Masdar a testing bed for grid of the future

Carbon-neutral development will become home to high-tech electrical system.

Masdar City, the carbon-neutral development at the edge of the capital, will serve as a unique test bed for consumer concerns about the electricity grid of the future, experts say.

Utilities in the US and Australia that installed elements of a "smart grid" in recent years have faced complaints from consumers about higher bills. Consumer advocates have expressed even greater concern about more advanced grids that would enable utilities to take direct control of household appliances or cooling systems to match electricity consumption with available supply.

An agreement signed on Tuesday between the Abu Dhabi Government's Masdar and Siemens, the German industrial conglomerate, will test those concerns in a real-world environment as the two companies roll out highly advanced grid technology in Masdar City, said Abhay Bhargava, a power grid expert at Frost & Sullivan, a management consultancy.

The results of the experiment will shape the growth of the regional market as Abu Dhabi's utility and others across the region decide whether to mimic a recent flood of investment into grid developments in the US and Europe, Mr Bhargava said. Abu Dhabi will have installed advanced digital meters in every home across the emirate by the end of the year but it would need to introduce additional technologies and changes to pricing to create a true smart grid.

"The biggest challenge [utilities] face in demand response and implementing smart grids is consumer attitudes and opinions," he said. "With Masdar City, what the utilities can achieve is to evaluate the consumer response, their opinions and attitudes towards the various methods used in a smart grid."

At its core, a smart grid introduces advanced software and information technology into the electricity market to give data to both consumers and producers on the supply-demand balance of electricity at any given moment. Consumers face higher prices when demand spikes but can also reduce their bills by using power at night and selling back excess electricity that they can produce from solar panels.

Under the agreement, Masdar City will serve as a "living research and development facility" that will integrate each building's energy system into a city-wide distribution management programme, with a view to creating "end-to-end demand response from the utility direct to consumers", Masdar and Siemens said. The officials running Masdar's power grid will have access to detailed data on how energy is being used at any given moment and will have the means to directly moderate high rates of consumption to balance supply with demand.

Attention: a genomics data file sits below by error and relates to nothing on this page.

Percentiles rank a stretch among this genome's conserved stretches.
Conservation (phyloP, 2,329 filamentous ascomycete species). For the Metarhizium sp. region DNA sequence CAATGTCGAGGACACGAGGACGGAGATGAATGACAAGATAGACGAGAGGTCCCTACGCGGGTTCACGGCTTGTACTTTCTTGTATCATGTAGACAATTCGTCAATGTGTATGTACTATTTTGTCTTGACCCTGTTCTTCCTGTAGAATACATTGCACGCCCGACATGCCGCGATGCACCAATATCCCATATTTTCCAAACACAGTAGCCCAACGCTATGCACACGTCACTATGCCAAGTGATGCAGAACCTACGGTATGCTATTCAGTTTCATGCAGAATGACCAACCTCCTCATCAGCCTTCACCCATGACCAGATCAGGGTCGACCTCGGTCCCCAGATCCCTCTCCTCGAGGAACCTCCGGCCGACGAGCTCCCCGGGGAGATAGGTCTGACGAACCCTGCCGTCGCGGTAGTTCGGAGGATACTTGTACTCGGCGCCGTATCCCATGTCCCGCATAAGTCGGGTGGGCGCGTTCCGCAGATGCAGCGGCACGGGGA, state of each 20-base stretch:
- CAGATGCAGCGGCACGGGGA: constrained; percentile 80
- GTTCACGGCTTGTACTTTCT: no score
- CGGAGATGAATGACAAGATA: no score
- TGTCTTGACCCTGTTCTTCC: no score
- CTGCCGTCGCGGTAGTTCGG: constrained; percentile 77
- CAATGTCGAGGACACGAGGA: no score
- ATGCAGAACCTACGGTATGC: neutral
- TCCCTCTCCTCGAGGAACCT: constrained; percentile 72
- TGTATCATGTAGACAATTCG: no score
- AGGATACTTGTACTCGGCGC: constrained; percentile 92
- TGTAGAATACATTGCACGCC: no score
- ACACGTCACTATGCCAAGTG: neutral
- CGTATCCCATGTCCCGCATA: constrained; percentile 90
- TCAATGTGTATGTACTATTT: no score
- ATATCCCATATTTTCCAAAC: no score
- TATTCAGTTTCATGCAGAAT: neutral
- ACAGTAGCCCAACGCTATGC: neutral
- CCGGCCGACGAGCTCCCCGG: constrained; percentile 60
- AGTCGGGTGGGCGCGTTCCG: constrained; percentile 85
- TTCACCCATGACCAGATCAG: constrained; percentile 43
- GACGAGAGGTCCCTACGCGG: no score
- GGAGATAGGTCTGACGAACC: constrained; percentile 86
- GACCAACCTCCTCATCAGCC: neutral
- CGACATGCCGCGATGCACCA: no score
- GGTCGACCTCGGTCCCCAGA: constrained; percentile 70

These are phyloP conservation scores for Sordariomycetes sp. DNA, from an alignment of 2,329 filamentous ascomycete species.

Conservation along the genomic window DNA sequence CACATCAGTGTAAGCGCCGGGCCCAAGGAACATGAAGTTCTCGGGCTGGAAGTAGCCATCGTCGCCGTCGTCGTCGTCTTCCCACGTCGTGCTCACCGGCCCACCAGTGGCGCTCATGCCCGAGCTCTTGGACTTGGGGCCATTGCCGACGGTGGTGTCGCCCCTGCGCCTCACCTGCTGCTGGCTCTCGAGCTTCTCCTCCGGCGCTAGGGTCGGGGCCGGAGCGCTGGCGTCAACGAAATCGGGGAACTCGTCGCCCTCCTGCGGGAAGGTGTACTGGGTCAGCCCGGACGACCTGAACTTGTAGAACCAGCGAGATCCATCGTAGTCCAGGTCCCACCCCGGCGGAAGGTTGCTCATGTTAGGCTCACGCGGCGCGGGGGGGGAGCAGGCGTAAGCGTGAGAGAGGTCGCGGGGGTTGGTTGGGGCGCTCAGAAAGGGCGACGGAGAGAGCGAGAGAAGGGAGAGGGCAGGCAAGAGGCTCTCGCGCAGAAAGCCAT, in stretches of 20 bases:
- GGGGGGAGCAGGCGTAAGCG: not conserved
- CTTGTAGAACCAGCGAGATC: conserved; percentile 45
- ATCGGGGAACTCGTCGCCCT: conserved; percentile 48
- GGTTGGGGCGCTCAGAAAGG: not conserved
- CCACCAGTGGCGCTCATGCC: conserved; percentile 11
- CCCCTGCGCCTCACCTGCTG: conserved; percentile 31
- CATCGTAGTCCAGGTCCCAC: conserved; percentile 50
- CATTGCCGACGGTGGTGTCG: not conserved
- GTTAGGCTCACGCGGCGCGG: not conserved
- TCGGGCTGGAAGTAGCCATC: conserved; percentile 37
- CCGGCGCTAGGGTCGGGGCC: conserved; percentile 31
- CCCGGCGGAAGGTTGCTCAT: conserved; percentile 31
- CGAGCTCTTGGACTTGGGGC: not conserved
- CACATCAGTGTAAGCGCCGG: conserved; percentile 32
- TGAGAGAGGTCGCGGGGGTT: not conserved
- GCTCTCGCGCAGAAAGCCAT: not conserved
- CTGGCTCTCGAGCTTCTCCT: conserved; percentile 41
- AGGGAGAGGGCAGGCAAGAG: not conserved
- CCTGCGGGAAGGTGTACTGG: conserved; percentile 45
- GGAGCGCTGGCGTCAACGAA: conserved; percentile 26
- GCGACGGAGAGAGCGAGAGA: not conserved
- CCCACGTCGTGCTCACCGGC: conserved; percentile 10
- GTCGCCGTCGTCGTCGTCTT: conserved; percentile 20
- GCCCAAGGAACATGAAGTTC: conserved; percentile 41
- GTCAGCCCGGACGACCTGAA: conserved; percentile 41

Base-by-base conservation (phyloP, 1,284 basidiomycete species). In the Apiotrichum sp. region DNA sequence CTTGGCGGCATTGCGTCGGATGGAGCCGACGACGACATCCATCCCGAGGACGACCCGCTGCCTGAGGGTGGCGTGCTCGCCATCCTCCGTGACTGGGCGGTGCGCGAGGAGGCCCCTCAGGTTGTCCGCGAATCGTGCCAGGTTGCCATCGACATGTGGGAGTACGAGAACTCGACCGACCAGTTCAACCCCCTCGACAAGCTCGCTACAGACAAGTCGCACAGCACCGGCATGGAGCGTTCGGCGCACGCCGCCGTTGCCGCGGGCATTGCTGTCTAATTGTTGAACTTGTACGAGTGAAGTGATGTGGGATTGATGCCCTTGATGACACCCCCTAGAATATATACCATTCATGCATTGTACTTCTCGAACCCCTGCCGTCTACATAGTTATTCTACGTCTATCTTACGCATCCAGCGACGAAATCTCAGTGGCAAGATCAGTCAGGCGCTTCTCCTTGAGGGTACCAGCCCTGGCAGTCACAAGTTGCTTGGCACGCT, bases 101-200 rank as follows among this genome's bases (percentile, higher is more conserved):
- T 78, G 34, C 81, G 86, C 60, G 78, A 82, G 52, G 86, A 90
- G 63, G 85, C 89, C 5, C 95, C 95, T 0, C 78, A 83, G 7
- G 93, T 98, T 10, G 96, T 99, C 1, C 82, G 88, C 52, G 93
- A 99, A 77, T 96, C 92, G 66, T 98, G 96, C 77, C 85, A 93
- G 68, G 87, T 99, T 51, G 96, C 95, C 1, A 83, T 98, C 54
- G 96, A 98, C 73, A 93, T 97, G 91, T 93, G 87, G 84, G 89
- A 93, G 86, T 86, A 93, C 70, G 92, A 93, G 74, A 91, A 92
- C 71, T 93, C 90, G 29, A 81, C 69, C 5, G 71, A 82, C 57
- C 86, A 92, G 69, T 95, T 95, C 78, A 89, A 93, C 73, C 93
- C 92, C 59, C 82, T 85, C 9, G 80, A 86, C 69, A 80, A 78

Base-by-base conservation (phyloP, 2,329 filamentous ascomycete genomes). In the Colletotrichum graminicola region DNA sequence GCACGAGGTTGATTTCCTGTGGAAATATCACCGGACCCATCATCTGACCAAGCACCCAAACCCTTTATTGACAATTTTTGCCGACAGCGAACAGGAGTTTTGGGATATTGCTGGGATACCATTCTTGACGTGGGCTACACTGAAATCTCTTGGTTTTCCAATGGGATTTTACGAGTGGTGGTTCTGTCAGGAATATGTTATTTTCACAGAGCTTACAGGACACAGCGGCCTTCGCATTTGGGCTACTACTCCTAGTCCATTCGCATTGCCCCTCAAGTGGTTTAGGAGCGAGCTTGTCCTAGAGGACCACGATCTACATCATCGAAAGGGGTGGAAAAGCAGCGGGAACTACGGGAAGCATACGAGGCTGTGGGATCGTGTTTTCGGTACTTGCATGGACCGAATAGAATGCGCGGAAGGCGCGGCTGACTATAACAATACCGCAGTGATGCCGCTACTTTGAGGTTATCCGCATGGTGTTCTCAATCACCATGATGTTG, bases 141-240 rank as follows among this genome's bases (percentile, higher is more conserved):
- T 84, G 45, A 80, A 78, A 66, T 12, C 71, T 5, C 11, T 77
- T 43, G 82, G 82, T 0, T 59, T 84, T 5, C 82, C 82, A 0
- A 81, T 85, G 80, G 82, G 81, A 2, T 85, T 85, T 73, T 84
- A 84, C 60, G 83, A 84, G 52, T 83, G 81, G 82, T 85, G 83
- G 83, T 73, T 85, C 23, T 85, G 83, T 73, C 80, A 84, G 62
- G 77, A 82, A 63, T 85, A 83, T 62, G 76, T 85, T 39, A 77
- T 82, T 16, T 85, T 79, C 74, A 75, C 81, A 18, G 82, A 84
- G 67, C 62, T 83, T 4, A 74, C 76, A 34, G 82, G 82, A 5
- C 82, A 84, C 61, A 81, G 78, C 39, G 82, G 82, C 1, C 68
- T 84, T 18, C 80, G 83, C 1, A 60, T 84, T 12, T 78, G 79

Masdar City "gives Siemens a unique opportunity to design and implement a complete smart grid for a whole city", said Alexander Becker, a Siemens spokesman.

"In established cities there will always be a phased approach to convert existing installations into a smart grid-smart buildings environment."

Consumers at Masdar are unlikely to raise objections to smart grid experiments, said Christian von Tschirschky, an electricity grid expert at the management consultancy AT Kearney.

"The consumers know from the moment when they move in what to expect," he said. "You can, of course, develop the smart grid and smart meter opportunities to the maximum extent because you're starting from scratch."

The agreement with Siemens complements a separate deal Masdar reached last year with General Electric, the US conglomerate, to install smart home appliances in the city that regulate their energy consumption levels to match supply.

Siemens is likely to reap a significant commercial benefit as it looks to create a new market for smart grids across the region, Mr Bhargava said. Frost & Sullivan estimates GCC countries will spend US$60 billion (Dh220.37bn) on electricity transmission and distribution systems over the next 10 years, of which a sizeable proportion could go towards smart grid technology.

"Masdar is the only opportunity in the region," Mr Bhargava said. "For any company to be successful when it comes to applied technology here, they need to show proof of concepts that are relative to the region."

Any such changes will also require the approval of electricity regulators, he said.